Wednesday, November 4, 2009

Connected Cars: The 'Killer App' For The Smart Grid--And The New Driver of Growth

Job figures are lagging indicators but nobody feels reassured right now. It is hard to imagine Americans returning to something like the full employment of the 1980s and 1990s without new industries like telecom and computers engendering a vast new ecosystem of entrepreneurial businesses; companies in which American technological talent can distinguish itself; companies that either require local workers for infrastructure projects, or, design and manufacture products and components whose labor content is too small for managers to consider outsourcing to the Far East.

The good news is that the electric car is around the corner. The bad news--which is the best news of all for the economy, ironically--is that the electric grid cannot begin to cope with the electric car's demands and possibilities. Layering in all the network technology that will smarten the grid, and preparing electric cars to communicate with it (and each other), will transform our economic and physical landscape. These changes will require a new role for government--something the Obama administration seems to understand. I explore the new ecosystem and its implication in the current Inc. Magazine:

At ground level, electric cars like GM's Chevrolet Volt -- due to be launched in November 2010 -- are pretty much everything the U.S. economy is banking on. The cars promise innovative engineering and a resurgence of the American auto industry. They mean an America that is manufacturing things rather than just bundling financial instruments. Cosmically, electric cars mean green technologies that will migrate to China, India, and Brazil, where they will allow for Western styles of personal freedom yet not threaten to overheat the earth.

And you don't have to be George Clooney to want one. Electric cars may be vaguely cool, but GM executives are counting on drivers with nothing more than a householder's logic, something like the good sense to refinance a mortgage when the 30-year-fixed drops more than 2 percent. Jon Lauckner, GM's vice president of global product planning, tells me that his team set out to trump gas-powered cars as a matter of straightforward economics, especially as economic recovery pushes the price of gas back over $3 a gallon. "At that level," Lauckner says, "the cost of running a Volt in full electric mode will be about one-sixth that of a gas-driven car of the same size, 2 or 3 cents a mile rather than 12 to 15 cents a mile. We figured that, for most people, this means a savings of about $1,500 a year." Sticker prices will be high; the suggested price of the Volt will be about $40,000. But federal tax rebates are anticipated to be as much as $7,500, not to mention various state incentives. So the actual price will probably be closer to $30,000 -- not a bad deal, given that borrowing costs will be low for some time.

When he speaks of "full electric mode," Lauckner is acknowledging another barrier he expects the Volt to take down, namely range anxiety, the fear of getting stuck with rundown batteries while driving in a snowstorm, bumper to bumper, on a 150-mile trip to the in-laws'. The Volt will come equipped with a small gas engine, unlike its forthcoming competitors: the smaller Nissan Leaf, BMW's plug-in Mini Cooper E, and Ford's electric Focus. This engine will not drive the wheels, as with the hybrids now on the market (actually, GM likes to call the Volt an "extended range electric car," not a hybrid), but will act as a dynamo to supply the electricity for the car after 40 miles of running on stored power.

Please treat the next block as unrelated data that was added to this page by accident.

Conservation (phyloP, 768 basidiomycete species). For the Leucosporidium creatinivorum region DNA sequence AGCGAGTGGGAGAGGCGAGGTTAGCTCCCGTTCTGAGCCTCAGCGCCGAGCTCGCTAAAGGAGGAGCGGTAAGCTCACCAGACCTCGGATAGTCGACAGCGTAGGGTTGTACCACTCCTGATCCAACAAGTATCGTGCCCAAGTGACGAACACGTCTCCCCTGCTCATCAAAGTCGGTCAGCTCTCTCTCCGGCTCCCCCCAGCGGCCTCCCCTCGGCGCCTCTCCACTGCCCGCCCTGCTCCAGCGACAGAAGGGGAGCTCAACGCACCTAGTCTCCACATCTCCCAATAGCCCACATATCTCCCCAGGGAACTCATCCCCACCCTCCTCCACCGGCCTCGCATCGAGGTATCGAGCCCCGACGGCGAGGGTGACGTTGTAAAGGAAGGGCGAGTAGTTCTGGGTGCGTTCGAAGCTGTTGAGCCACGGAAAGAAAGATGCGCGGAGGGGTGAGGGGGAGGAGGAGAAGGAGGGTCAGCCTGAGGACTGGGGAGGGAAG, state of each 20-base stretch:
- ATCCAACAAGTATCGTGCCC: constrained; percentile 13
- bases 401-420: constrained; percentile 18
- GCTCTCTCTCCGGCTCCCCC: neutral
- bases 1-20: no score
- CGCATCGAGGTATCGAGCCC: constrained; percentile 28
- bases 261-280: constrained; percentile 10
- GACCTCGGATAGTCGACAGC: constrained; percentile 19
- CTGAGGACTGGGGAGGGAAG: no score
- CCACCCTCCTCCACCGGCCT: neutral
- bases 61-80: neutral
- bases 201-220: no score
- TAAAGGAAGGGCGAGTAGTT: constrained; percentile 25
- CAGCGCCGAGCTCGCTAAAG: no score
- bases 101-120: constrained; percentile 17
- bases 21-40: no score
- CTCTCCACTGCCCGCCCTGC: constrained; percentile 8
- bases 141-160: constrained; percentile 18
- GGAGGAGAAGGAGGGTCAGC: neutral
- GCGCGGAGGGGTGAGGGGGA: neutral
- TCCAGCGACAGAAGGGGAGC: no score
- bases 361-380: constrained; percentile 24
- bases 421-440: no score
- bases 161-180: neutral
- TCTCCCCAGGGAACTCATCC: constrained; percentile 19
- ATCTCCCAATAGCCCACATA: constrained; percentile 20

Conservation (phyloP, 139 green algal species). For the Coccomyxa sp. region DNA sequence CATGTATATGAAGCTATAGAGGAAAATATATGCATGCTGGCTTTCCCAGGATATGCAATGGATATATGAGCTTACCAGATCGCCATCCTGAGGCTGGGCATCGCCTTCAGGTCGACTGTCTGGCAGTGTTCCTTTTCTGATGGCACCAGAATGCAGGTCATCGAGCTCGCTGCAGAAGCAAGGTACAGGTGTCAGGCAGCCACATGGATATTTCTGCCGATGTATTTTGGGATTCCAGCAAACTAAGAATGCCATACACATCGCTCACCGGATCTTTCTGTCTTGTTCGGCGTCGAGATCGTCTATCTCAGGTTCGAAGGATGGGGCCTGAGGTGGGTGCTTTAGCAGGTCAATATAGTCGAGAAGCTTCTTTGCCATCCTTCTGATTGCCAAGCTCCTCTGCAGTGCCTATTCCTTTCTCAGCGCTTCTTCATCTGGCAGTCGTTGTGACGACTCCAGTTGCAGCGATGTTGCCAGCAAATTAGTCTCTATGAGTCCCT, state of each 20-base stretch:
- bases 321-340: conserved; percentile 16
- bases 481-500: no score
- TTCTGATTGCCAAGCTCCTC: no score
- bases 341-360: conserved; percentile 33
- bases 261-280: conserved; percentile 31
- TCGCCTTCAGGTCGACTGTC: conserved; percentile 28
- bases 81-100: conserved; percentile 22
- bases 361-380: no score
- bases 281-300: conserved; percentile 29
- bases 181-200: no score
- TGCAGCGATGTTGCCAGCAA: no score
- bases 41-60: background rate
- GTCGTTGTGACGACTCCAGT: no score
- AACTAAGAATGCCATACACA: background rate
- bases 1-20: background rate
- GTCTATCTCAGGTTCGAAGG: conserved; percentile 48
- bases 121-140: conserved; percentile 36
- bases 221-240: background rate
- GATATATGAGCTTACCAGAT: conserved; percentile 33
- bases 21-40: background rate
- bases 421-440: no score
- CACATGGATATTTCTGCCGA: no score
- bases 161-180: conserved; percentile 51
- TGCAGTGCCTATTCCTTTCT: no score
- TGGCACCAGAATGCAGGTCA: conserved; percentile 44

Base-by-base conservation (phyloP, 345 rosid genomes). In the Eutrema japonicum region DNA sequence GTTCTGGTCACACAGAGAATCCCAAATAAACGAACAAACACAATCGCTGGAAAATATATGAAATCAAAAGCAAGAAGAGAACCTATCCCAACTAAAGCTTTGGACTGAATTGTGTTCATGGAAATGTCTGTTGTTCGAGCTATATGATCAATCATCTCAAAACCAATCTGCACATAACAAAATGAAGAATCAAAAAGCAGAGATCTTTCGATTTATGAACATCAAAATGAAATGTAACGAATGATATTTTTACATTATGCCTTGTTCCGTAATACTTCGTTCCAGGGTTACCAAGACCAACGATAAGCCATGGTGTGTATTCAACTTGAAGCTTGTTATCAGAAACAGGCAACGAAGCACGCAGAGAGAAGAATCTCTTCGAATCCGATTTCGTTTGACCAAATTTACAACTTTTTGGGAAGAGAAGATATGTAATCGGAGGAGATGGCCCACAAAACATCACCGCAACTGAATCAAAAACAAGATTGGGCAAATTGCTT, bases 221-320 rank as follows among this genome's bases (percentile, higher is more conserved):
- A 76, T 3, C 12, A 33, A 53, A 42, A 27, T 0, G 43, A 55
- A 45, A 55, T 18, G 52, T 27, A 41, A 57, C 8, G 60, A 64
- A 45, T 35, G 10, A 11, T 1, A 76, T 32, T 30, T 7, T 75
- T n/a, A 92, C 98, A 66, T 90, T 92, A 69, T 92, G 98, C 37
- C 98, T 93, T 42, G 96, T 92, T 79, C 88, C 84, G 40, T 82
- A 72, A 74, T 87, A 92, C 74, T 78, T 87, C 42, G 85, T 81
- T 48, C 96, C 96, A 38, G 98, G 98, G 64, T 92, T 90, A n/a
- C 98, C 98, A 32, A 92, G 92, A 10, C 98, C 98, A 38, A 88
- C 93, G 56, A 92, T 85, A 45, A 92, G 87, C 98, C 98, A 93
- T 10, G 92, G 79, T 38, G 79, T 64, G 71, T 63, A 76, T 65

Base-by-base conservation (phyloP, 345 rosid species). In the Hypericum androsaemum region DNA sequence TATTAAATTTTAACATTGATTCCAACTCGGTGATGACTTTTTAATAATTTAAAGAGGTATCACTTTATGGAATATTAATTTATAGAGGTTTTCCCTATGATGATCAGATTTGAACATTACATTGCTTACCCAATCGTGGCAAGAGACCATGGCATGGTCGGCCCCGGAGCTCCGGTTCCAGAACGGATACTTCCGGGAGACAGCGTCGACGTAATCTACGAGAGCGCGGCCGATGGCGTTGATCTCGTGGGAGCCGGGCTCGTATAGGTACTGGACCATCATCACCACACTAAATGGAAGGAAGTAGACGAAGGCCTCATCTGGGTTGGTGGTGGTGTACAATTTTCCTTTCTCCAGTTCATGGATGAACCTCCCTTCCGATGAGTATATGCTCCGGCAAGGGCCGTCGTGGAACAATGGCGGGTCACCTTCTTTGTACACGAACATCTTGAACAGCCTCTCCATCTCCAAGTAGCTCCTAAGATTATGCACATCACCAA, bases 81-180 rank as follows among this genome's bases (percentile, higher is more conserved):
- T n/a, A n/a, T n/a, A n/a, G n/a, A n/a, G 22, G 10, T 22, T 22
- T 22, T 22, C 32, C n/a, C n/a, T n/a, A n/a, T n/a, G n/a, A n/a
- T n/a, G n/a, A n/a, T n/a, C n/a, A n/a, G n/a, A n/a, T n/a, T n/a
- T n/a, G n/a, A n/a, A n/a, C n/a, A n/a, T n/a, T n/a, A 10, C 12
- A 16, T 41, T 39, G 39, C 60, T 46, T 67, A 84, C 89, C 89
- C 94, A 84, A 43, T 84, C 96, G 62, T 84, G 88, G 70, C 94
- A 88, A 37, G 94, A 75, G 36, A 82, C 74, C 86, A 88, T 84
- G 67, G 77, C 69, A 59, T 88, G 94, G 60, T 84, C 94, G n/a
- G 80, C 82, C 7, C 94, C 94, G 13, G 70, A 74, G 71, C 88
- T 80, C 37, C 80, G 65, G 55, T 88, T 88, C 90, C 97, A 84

The Volt's designers assumed, per Department of Transportation data, that nearly 80 percent of Americans drive 20 miles or less to work. This is why GM was able to make the technically true but sly announcement that the Volt earned a 230-mpg rating for city driving from the EPA. "Most drivers will hardly ever use this engine," says Tony Posawatz, the Volt's line director. "We may have to educate people to change their oil because it hasn't been used for a year! Anyway, when the range-extending engine kicks in, drivers can go up to 300 miles, like a conventional car. In a pinch, they can make use of the existing gas-station infrastructure."

And so, assuming these cars prove safe and reliable, American consumers will almost certainly consume them. U.S. auto companies will make them, and that's good for the planet, right? Yes, but.


Continue with the article here.

4 comments:

Anonymous said...

"Ironically", one of the industry's attractions to electric vehicles, is that they have so few moving parts.

The only units that wear out (in the simpler economy units) are the electric motors, brakes, batteries and tires, which are relatively simple to swap out.

There is no tuneups, no oil changes, no radiators to be replaced, no timing belts, much simpler gearing, no head gaskets.

The ratio between ownership/capital costs and operating costs shift much further than even currently to the capital side.

In the states, the cost to use a $15,000 car is 80% ownership costs (loan payment + insurance + taxes), and 20% operating (repairs and fuel).

In electric vehicles the costs shift to 95% capital and 5% operating.

As such, the introduction of electric cars result in permanently less employment, and more capital concentration as income is less from work, and more from capital asset construction and financing.

On the plus side, electric motors deliver 2-3 times the efficiency in converting fuel to motion.

Another down side, is that although electric vehicles result in less local emissions, they export the consequences of emissions to near the power plant, usually less expensive real estate and homes to usually poorer people.

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